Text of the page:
15 March, 2011

Well, it's a disaster to ME...

Lately you don’t hear the word “Japan” without the word “disaster,” and rightfully, if unfortunately, so. The country has endured a recent catastrophe on many levels, and the major disasters are so sad and horrible, and so far overshadow the tiny, barely significant disasters that only a callous, sociopathic pedant would choose to focus on them. And here I am (wave).

I won’t reiterate the specifics of the Japan quake and tsunami, you can find complete coverage on any news channel. It is what you will also find that compels today's rant. Specifically, the news coverage of the damage to several of Japan’s nuclear power plants. More specifically, the apparent inability of an alarming number of newscasters to properly pronounce “nuclear.”

If, now that you know what I’m on about, are not willing to read all the way through: just promise to say “nu-clear” instead of “noo-kyu-lar” and you may be excused from the table.

I’ve given up expecting the USA to say it right, because of its educational paradigm since the late ‘80s: “it’s more important to feel good than to know the right answer.” Learning by repetition and giving failing grades were eliminated because “self-esteem” was deemed more important to our nation's youth than actually being correct. The country is now run by the first results of this “discipline;” a generation of functional illiterates awash in their own sense of entitlement, but which can’t spell the word “entitlement.” For proof you need look no further than the functional (?) illiterate who ran the country for two terms, my pal Dubya. And therein lies the problem. The man mangled the simplest English on a daily basis, so who could be bothered to notice “nookyular” among his avalanche of other mispronunciations and malapropisms? It just didn’t stand out. Clinton did it also, but, I’m forced to admit, he was as hilbilly as they come so again, folks tended to let it slide. Carter? Georgia. I’m just sayin’. I’m told Eisenhower, another Texan, mispronounced it as well, but he’s before my time, and before Eisenhower’s time everyone just said “atomic” which doesn’t take a rocket scientist to say correctly. Apparently “nuclear” does. In fact, I believe we’ve just uncovered a presidentially-supported correlation between saying “nookyular” and saying “y’all.”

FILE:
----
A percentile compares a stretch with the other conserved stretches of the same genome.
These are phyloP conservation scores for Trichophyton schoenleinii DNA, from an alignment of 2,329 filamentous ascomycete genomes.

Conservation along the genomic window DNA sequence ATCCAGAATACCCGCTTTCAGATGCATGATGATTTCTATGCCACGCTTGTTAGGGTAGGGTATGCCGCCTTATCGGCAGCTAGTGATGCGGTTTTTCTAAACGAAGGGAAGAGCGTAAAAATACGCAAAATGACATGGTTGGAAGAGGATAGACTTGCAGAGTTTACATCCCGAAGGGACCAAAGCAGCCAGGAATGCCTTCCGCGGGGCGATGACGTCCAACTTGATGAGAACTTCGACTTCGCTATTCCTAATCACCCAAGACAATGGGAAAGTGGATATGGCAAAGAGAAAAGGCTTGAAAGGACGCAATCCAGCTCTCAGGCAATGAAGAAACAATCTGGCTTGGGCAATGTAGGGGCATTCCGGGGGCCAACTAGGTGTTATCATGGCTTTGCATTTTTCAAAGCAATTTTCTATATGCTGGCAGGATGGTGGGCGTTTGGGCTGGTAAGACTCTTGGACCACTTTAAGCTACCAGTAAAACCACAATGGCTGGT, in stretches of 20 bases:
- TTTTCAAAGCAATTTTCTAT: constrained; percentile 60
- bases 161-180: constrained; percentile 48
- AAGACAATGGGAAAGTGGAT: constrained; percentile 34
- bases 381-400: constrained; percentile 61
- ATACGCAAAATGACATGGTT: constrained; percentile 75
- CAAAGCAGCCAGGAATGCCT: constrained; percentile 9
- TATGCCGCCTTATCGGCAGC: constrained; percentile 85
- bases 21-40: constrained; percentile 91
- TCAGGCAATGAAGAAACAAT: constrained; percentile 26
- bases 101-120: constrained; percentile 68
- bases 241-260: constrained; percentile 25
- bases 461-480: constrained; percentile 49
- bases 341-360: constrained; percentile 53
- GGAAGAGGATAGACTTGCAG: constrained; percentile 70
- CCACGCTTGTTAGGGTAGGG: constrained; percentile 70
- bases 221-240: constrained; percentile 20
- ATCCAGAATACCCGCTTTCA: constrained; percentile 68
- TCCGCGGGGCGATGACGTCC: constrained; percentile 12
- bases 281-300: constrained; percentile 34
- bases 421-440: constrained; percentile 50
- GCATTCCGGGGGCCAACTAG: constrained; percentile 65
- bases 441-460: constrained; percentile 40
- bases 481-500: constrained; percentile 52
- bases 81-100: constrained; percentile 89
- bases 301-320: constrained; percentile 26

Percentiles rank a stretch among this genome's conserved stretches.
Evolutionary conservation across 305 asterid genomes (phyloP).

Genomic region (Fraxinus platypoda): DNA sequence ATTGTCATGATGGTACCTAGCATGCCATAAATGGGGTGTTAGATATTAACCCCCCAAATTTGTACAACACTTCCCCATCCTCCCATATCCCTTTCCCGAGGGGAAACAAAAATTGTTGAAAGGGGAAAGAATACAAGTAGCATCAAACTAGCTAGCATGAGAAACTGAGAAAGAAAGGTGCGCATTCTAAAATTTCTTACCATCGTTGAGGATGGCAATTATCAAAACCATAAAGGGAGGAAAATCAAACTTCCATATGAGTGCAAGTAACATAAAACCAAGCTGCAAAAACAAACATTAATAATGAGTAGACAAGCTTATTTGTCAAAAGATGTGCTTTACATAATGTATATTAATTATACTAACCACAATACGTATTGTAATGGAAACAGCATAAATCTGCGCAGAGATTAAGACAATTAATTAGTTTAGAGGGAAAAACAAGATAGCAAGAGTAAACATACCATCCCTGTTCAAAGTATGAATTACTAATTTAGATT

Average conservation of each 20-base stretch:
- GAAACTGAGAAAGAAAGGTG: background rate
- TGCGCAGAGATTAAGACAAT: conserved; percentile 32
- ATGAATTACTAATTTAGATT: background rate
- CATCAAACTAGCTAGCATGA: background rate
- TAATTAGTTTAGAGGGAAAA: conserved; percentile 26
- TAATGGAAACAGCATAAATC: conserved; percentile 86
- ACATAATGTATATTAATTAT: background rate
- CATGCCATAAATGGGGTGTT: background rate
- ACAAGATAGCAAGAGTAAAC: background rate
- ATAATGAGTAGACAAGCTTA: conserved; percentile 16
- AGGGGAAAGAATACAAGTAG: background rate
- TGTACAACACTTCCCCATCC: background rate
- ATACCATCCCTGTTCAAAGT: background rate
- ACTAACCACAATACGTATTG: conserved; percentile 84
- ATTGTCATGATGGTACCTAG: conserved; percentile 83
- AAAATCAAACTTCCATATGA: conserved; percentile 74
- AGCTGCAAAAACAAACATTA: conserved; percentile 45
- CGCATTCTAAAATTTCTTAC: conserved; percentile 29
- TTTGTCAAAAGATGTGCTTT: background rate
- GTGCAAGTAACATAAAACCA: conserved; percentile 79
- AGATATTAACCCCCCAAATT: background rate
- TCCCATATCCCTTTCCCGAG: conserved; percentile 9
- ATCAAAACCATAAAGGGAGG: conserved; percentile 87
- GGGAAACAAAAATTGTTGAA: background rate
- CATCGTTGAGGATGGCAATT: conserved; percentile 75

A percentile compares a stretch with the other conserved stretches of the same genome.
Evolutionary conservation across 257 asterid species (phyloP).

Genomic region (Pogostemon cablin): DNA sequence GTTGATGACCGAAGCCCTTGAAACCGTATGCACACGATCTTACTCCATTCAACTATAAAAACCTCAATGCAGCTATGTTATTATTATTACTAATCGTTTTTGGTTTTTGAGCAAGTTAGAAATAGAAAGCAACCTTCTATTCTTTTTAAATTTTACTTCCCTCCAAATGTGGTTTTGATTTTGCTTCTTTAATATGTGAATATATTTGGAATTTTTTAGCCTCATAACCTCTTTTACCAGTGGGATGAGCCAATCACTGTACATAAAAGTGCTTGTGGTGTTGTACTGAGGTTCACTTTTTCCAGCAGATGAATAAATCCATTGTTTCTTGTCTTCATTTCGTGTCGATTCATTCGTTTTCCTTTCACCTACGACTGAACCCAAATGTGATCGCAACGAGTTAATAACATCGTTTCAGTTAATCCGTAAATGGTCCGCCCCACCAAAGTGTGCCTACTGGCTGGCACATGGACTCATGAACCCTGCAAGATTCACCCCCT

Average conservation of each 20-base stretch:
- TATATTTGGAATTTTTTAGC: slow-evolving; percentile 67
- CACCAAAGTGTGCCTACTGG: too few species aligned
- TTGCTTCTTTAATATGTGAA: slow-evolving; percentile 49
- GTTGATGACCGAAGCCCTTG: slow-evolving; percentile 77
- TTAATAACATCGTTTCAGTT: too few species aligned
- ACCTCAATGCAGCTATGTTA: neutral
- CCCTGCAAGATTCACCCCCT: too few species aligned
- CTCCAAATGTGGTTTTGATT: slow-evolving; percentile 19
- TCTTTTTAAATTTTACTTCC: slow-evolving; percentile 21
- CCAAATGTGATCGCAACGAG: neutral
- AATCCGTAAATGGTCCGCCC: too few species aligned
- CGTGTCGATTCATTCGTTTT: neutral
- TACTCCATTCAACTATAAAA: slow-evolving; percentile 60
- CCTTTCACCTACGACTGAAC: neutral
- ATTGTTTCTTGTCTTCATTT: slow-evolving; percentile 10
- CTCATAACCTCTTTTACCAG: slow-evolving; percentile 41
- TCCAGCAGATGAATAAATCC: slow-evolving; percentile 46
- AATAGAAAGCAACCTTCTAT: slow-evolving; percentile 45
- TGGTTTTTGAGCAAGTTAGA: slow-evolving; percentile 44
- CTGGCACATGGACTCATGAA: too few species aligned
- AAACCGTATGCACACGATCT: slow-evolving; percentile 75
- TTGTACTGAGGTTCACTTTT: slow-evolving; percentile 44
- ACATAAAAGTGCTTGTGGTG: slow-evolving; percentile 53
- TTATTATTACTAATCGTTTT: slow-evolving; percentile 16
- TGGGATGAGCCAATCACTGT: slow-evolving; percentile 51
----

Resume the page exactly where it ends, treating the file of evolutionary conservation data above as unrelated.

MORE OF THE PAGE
And of course, for the past few days and probably many more ahead, you won’t be able to swing a cat without hitting the word “nuclear.” The only worthwhile English-language news channel I get, Euronews, is saying it an average of twice per minute, which is not surprising. What is surprising is to hear this pinnacle-of-proper-broadcast-English say the word wrong just like us peasant Yanks. Unlike Bubba or Dubya, to hear a prim and proper clipped British accent say “nookyular” is one big fingernail scratching one big chalkboard to anyone with sense and care for the language. Which is what I would expect Euronews to have.

Cunning linguists explain this away as “metathesis,” the switching of two adjacent sounds. They example I saw is “iron,” which almost everybody pronounces as “i-urn.” But this is pretty weak because the two pronunciations differ via vowel, not hard consonant, sounds. These can be, and often are, mutated simply by dialect. “Pennsylvania Dutch” is actually “Pennsylvania Deutsch” - people from Germany, not Netherlands. Speaking of Dutch, their “Sinter Klaas” became our “Santa Claus.” In these examples, it’s only vowel sounds that are changed. Nowhere have the discrete hard consonants been rearranged, as they have between “nuclear” and “nucular.” And in any case, this mangling has nothing to do with exotic dialects of foreign languages, it’s simply English speakers unable to speak English.

You see, this particular word is, for better or worse, a make-or-break of perceived intelligence. Say it right and people will wonder if you’ve ever written a book. Say it wrong and they’ll wonder if you’ve ever read one. As presidential linguistics indicate above, “nookyular” equals “redneck.” If that’s the image you want to project, that’s your call. I wouldn’t have thought it was the choice of the Brits, though, and certainly not of their top news presenters. But between them, US presidents, and who knows who else in “authority,” I’m reminded of the Lenin/Goebbels quote, “a lie repeated often enough becomes the truth.” It would be very sad if enough "authoritative" people say a word wrongly often enough that we come to believe it to be the right way.


About an hour before I posted this, I visited Euronews' website and made a plea on their "Feedback" page about this.  It's a moderated page so I'm not surprised that my comment wasn't released to the viewable stream of posts. However, I just checked Euronews while I was having lunch and in their repeated-hourly report entitled "Japan Fears," ONLY the two 10-second-long segments with announcers who said "nucular" have been removed. Coincidence?  Maybe...

1 comment:

  1. A similar situation is how Gordon Brown pronounces the word 'police' as 'pleece'. It has two syllables. Drives me bloody barmy.


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